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FORUMS Post Processing, Marketing & Presenting Photos The Business of Photography 
Thread started 27 Jan 2017 (Friday) 22:19
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Facebook-free business?

 
-Duck-
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Feb 02, 2017 13:56 |  #31

I share studio space with two others. Cristian Rubén, a glamour/fashion photographer was showing me the power of instagram. He took a photo of a flat he had just painted black and posted it to his instagram feed with a bunch of hashtags. He said, "watch this." He then made me note the current number of followers on his account (4055). Within three hours he had over 5000 and the next day the count was over 8000.

So what, you say? It's nothing to click on the button that says FOLLOW. But remember this is network building. Each one of those people will see your posts come through their feed. You don't know who is watching.

The next day I started using Instagram a little more appropriately (with hashtags) and my followers went from 260 to over 1000 in a day. IN A DAY! *

Guess who will be posting to FB and Instagram on a regular basis now? ...

EDIT: *Sorry, this is an error as I was looking at a different account. However, I did see about a 5% increase in just one day. Thank you, Dan M, for pointing this error out.


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daystar
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Feb 02, 2017 14:12 |  #32

-Duck- wrote in post #18262760 (external link)
I share studio space with two others. Cristian Rubén, a glamour/fashion photographer was showing me the power of instagram. He took a photo of a flat he had just painted black and posted it to his instagram feed with a bunch of hashtags. He said, "watch this." He then made me note the current number of followers on his account (4055). Within three hours he had over 5000 and the next day the count was over 8000.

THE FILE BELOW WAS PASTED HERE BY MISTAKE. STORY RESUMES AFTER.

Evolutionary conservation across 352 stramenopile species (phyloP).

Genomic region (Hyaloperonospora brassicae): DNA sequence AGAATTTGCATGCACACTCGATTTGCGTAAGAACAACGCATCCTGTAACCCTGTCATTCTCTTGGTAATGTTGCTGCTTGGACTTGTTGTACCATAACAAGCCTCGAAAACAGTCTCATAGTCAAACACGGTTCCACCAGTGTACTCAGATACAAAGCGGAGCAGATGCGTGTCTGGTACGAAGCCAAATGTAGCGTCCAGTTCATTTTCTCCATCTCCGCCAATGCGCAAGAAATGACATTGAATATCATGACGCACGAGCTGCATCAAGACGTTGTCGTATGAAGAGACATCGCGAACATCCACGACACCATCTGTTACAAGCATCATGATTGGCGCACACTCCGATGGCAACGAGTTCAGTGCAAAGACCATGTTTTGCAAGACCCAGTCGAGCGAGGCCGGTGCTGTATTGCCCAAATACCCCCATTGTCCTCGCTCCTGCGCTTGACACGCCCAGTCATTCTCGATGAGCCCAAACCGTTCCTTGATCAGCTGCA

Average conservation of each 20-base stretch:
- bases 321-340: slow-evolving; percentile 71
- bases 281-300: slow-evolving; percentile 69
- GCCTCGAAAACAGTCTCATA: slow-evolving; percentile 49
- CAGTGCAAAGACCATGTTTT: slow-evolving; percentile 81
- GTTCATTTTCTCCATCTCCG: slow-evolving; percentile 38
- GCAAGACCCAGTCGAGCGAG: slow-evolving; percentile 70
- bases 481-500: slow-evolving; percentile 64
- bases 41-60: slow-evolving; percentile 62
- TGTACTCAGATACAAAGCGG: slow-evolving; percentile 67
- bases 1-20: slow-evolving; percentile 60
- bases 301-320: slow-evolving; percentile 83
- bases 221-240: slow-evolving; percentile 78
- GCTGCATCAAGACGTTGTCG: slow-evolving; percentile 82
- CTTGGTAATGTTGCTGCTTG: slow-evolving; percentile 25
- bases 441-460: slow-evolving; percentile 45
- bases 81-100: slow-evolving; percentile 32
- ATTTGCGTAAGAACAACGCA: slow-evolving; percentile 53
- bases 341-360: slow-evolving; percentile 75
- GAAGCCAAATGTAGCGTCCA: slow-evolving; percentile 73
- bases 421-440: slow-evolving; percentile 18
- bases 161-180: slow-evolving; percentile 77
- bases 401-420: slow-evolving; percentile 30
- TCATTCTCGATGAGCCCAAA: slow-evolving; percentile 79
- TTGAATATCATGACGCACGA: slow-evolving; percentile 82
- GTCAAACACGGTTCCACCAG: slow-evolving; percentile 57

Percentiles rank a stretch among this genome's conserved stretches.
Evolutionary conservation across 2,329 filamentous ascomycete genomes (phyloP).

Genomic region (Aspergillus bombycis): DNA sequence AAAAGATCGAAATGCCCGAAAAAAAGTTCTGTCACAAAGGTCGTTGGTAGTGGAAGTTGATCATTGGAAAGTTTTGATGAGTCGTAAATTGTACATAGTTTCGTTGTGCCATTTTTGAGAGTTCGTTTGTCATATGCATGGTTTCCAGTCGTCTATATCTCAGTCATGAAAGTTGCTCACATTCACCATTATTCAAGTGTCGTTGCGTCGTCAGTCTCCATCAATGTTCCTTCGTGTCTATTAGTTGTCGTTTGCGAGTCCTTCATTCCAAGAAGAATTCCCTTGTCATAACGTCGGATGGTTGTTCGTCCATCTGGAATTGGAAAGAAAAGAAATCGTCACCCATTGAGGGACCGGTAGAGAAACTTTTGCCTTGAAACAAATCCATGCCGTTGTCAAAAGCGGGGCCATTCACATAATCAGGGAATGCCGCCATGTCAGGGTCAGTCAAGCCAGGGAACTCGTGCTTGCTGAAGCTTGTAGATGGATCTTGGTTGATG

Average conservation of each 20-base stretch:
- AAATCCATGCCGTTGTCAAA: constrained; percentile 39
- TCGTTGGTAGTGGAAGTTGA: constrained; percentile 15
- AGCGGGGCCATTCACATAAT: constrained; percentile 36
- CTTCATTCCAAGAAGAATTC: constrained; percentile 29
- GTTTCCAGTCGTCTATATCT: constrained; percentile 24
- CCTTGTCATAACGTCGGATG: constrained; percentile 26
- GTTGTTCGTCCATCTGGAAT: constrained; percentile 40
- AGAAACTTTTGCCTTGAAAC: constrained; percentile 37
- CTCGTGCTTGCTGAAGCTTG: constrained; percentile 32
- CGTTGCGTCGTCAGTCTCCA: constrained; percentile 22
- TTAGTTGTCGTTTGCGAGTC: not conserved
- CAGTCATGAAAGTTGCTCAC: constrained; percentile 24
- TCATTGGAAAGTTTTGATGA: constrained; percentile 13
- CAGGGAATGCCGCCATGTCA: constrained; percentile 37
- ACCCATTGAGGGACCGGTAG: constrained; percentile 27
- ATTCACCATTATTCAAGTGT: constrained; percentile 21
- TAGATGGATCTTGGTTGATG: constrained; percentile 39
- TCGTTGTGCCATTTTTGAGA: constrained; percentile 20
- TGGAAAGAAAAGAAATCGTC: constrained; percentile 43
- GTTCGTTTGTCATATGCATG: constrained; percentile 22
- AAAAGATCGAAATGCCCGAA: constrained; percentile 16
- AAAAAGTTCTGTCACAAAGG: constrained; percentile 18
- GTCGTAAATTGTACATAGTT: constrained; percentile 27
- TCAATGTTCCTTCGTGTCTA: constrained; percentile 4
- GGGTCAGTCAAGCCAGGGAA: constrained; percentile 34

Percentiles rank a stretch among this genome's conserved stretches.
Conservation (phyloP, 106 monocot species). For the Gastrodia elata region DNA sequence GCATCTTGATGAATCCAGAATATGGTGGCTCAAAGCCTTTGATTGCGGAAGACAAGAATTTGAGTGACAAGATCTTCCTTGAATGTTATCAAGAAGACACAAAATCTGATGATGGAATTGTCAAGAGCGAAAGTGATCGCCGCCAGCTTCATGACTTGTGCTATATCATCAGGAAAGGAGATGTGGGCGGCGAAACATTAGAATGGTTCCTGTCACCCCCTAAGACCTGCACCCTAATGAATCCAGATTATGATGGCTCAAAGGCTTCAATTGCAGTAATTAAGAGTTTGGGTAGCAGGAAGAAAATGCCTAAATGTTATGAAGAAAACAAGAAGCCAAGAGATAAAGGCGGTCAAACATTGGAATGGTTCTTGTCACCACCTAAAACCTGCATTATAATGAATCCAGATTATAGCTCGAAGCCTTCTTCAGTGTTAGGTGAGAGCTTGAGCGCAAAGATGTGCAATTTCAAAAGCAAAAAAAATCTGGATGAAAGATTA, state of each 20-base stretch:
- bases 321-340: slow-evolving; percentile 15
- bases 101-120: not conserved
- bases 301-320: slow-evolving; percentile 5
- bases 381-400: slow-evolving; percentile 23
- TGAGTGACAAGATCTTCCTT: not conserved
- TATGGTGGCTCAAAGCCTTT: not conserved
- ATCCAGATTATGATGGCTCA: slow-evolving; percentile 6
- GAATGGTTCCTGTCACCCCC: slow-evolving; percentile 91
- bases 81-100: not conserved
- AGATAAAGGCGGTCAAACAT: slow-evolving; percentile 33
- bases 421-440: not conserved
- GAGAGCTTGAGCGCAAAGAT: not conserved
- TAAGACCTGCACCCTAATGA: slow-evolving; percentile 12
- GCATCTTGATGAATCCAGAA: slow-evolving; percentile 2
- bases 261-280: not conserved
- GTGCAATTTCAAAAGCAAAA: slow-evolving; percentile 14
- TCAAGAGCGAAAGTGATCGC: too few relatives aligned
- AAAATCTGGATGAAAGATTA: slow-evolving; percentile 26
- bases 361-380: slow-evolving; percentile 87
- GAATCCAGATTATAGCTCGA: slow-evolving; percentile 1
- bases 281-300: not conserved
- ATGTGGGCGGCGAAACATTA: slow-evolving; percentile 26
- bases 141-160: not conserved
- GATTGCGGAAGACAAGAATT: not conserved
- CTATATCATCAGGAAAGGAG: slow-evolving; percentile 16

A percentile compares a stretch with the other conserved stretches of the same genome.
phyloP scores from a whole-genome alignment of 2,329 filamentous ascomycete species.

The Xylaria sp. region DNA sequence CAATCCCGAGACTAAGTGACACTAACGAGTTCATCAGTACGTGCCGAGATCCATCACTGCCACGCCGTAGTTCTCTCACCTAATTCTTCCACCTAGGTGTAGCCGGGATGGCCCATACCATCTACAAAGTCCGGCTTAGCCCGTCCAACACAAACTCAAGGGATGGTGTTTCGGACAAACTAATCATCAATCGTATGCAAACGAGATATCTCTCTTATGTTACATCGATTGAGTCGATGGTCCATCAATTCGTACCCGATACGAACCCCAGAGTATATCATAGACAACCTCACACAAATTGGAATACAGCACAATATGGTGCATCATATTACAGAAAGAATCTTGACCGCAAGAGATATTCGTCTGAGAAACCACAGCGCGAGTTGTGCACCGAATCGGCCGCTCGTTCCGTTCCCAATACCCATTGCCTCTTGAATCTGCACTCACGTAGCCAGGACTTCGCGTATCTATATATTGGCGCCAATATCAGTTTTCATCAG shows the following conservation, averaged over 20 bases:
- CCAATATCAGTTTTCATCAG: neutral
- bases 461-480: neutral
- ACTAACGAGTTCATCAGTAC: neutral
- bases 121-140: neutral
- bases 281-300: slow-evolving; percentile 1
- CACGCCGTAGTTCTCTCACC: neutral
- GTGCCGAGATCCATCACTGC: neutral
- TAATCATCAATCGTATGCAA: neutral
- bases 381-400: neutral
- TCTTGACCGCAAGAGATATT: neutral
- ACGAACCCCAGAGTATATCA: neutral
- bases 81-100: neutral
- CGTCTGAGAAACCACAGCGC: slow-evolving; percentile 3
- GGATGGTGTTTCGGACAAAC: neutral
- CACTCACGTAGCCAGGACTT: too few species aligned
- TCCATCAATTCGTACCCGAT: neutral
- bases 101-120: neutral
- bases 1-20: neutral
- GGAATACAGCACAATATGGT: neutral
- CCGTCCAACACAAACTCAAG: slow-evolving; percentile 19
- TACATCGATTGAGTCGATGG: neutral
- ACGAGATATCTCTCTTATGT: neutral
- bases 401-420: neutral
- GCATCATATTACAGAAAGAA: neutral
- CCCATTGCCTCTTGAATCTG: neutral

So what, you say? It's nothing to click on the button that says FOLLOW. But remember this is network building. Each one of those people will see your posts come through their feed. You don't know who is watching.

The next day I started using Instagram a little more appropriately (with hashtags) and my followers went from 260 to over 1000 in a day. IN A DAY!

Guess who will be posting to FB and Instagram on a regular basis now? ...

Another mystery for me....Instagram. I actually have an account but haven't done anything with it. Can you in a nutshell explain how the hashtag works and how do I know what hashtag to use with my posts? I see them on other photographer's accounts and it all looks like gibberish to me.

And thanks to all who have taken the time to contribute to this thread. I am not a highly social person so social media has never been a want or need for me. I literally need to learn how to use it. -?


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98kellrs
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Post edited over 2 years ago by 98kellrs. (2 edits in all)
     
Feb 02, 2017 16:14 |  #33

The best thing about Instagram and Facebook is you can link them, so you can publish a picture to one account, and it will automatically share to the other. With facebook you can also schedule posts, so if you have a slow hour on Sunday afternoon, you can upload a week's worth of posts (aim for a post every 2 days), and then schedule them to be automatically posted to your account. This takes a lot of the "stress" out of keeping regular content on your page.

Hashtags are just key words basically. So if you want to use them at their most basic level you would caption a photograph of a bikini model with #bikini #model #beach #swimwear etc and perhaps a combination of the two; #bikinimodel. This way anyone who searches for any of those key words, will see your picture (and any other with the same hashtags) in date order.

In its more complex form you can look for tending hashtags, these are hashtags that lots of people are currently searching for, one example of this would be #photooftheday which currently has over 400million searches. So you can see the power of adding relevant hashtags.


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daystar
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Feb 02, 2017 17:39 |  #34